A draft of the inaugural methodology was released on 3 June 2010. The draft stated that 13 indicators would first be used and that this could rise to 16 in future rankings, and laid out the categories of indicators as "research indicators" (55 percent), "institutional indicators" (25 percent), "economic activity/innovation" (10 percent), and "international diversity" (10 percent).[19] The names of the categories and the weighting of each was modified in the final methodology, released on 16 September 2010.[18] The final methodology also included the weighting signed to each of the 13 indicators, shown below:[18]

The Times Higher Education billed the methodology as "robust, transparent and sophisticated," stating that the final methodology was selected after considering 10 months of "detailed consultation with leading experts in global higher education," 250 pages of feedback from "50 senior figures across every continent" and 300 postings on its website.[18] The overall ranking score was calculated by making Z-scores all datasets to standardize different data types on a common scale to better make comparisons among data.[18]

The reputational component of the rankings (34.5 percent of the overall score – 15 percent for teaching and 19.5 percent for research) came from an Academic Reputation Survey conducted by Thomson Reuters in spring 2010. The survey gathered 13,388 responses among scholars "statistically representative of global higher education's geographical and subject mix."[18] The magazine's category for "industry income – innovation" came from a sole indicator, institution's research income from industry scaled against the number of academic staff." The magazine stated that it used this data as "proxy for high-quality knowledge transfer" and planned to add more indicators for the category in future years.[18]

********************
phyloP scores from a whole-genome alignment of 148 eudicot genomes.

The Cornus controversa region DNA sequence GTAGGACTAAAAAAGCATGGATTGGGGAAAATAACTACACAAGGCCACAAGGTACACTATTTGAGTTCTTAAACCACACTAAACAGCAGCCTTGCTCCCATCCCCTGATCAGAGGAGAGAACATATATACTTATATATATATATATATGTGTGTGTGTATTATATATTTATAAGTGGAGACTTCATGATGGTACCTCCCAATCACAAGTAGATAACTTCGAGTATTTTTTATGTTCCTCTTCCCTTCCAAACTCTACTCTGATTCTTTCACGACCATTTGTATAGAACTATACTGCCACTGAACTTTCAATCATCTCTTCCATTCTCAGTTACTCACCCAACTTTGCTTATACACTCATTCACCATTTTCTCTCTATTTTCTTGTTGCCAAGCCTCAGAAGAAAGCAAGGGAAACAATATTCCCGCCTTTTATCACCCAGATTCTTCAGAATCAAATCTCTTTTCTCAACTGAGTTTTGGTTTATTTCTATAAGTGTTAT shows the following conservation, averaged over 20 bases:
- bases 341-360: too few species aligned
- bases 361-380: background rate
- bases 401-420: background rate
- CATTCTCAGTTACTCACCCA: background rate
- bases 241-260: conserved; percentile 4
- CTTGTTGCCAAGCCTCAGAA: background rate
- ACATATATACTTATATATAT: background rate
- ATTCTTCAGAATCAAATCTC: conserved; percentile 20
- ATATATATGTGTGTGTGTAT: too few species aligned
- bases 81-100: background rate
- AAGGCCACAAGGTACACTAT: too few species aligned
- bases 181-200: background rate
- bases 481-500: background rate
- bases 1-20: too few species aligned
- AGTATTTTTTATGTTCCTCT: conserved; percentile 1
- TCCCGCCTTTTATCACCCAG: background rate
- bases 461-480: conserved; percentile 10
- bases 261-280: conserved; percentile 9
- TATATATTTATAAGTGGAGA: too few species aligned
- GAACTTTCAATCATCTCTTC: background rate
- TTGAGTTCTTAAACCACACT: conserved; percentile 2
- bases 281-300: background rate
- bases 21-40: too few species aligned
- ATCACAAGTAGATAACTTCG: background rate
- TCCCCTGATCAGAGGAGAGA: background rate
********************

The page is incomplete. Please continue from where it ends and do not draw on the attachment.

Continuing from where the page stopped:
Data for citation impact (measured as a normalized average citation per paper), comprising 32.5 percent of the overall score, came from 12,000 academic journals indexed by Thomson Reuters' large Web of Science database over the five years from 2004 to 2008. The Times stated that articles published in 2009–2010 have not yet completely accumulated in the database.[18] The normalization of the data differed from the previous rankings system and is intended to "reflect variations in citation volume between different subject areas," so that institutions with high levels of research activity in the life sciences and other areas with high citation counts will not have an unfair advantage over institutions with high levels of research activity in the social sciences, which tend to use fewer citations on average.[18]

The magazine announced on 5 September 2011 that its 2011–2012 World University Rankings would be published on 6 October 2011.[20] At the same time, the magazine revealed changes to the ranking formula that will be introduced with the new rankings. The methodology will continue to use 13 indicators across five broad categories and will keep its "fundamental foundations," but with some changes. Teaching and research will each remain 30 percent of the overall score, and industry income will remain at 2.5 percent. However, a new "international outlook – staff, students and research" will be introduced and will make up 7.5 percent of the final score. This category will include the proportion of international staff and students at each institution (included in the 2011–2012 ranking under the category of "international diversity"), but will also add the proportion of research papers published by each institution that are co-authored with at least one international partner. One 2011–2012 indicator, the institution's public research income, will be dropped.[20]

On 13 September 2011, the Times Higher Education announced that its 2011–2012 list will only rank the top 200 institutions. Phil Baty wrote that this was in the "interests of fairness," because "the lower down the tables you go, the more the data bunch up and the less meaningful the differentials between institutions become." However, Baty wrote that the rankings would include 200 institutions that fall immediately outside the official top 200 according to its data and methodology, but this "best of the rest" list from 201 to 400 would be unranked and listed alphabetically. Baty wrote that the magazine intentionally only ranks around 1 percent of the world's universities in a recognition that "not every university should aspire to be one of the global research elite."[21] However, the 2015/16 edition of the Times Higher Education World University Rankings ranks 800 universities, while Phil Baty announced that the 2016/17 edition, to be released on 21 September 2016, will rank "980 universities from 79 countries".[22][23]